Magnitude 5+ Earthquakes – Global

6.7 Earthquake hits south of Fiji.

6.1 Earthquake hits south of Fiji.

5.6 Earthquake hits the Volcano Islands off Japan.

5.3 Earthquake hits Taiwan.

5.2 Earthquake hits south of Fiji.

5.1 Earthquake hits the Nias Region, Indonesia.

5.0 Earthquake hits Kepulauan Talaud, Indonesia.


Mount Everest Climbers, Guides Exposed to Cosmic Radiation

Climbers venturing to the summit of Mount Everest and back are exposed to a dose of cosmic radiation five times higher than that received by British nuclear power plant workers each year, according to new research.

In a report published by the Society for Radiological Protection, measurements gathered by mountaineer Bob Kerr indicate the dose received from an Everest ascent brings a 1-in-10,000 risk of developing a fatal cancer later in life.

The exposure is due to cosmic rays not being filtered out by the thin atmosphere at the highest elevations of the mountain.

“If someone received this level of dose at ground level, and if it was not due to cosmic radiation, then under the UK’s Ionizing Radiations Regulations, this would be classed as a ‘significant dose’ and would be at the annual public dose limit,” said Kerr.

But since Sherpa guides climb Everest many times during their lives, their exposure is likely to be far greater.

Kerr concludes that most guides and climbers are likely to be unaware of the radiation exposure they receive on the world’s highest mountain.



Roundup of Global Volcanic Activity

Askja (Central Iceland): A swarm of shallow earthquakes at 2-10 km depth has started under the Herðubreið volcano about 12 km NE of the Askja caldera. The largest earthquakes so far were 2 magnitude 3.2 and 3.0 events.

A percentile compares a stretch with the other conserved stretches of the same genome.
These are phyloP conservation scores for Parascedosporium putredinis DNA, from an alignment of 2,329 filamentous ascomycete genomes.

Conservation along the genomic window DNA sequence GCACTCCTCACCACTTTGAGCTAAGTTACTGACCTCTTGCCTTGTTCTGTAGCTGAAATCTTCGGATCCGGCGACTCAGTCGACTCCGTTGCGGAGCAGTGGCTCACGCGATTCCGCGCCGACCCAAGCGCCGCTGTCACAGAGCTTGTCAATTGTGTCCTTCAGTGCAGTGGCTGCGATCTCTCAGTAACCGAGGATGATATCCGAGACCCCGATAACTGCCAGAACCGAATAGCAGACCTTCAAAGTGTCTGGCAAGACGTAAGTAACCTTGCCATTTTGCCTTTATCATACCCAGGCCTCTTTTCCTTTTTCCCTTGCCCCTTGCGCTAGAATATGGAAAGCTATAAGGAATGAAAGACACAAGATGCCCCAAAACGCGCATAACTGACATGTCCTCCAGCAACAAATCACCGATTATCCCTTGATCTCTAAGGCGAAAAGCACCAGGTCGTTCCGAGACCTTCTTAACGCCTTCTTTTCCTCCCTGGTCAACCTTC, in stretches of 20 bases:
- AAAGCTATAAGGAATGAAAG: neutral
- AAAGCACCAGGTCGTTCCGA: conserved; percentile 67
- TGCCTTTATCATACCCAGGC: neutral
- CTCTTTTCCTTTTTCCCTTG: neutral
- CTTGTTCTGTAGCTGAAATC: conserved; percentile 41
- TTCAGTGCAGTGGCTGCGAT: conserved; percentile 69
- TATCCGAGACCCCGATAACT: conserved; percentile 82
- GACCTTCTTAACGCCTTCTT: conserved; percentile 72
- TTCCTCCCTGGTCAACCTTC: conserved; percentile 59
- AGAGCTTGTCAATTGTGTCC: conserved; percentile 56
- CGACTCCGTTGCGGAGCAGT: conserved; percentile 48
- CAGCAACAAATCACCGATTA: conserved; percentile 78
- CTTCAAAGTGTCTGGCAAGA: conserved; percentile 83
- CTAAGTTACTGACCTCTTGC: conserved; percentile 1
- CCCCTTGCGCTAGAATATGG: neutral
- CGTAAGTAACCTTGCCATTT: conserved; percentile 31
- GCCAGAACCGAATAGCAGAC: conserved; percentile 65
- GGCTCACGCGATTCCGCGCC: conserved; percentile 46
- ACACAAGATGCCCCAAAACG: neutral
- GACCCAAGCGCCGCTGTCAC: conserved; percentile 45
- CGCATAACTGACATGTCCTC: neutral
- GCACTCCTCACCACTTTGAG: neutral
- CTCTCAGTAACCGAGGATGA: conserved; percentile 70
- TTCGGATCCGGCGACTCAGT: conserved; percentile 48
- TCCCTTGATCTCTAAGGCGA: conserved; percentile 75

Whether the earthquakes are caused by intruding magma at shallow depth, and could be a potential precursor to a new eruption of the volcano, is at present unknown.

Dukono (Halmahera): Explosive eruptions, strombolian to vulcanian type, continue at the volcano. Ash plumes at 8,000 ft (2.4 km) altitude were observed drifting up to 50 nautical miles to the east.

Fuego (Guatemala): With the arrival of the rain season, INSIVUMEH warns of mud flows that will likely occur during heavy rainfalls remobilizing loose deposits that have accumulated in the canyons draining from the volcano. Such lahars are potentially very destructive and can reach and flood low lying areas on the south coast.

The canyons that are most affected by lahars include the Santa Teresa, Taniluya, Ceniza, El Jute, Trinidad, and Las Lajas canyons, which are tributaries of the rivers Pantaleon, Achiguate, and Guacalate.

Similarly, at Santiaguito volcano, lahars could occur inside the river beds of Nima I, Nima II, San Isidro-Tambor, which drain into the Samala river. Potential damage could be afflicted to the bridge of Castillo Armas, and to the road turn at Niño.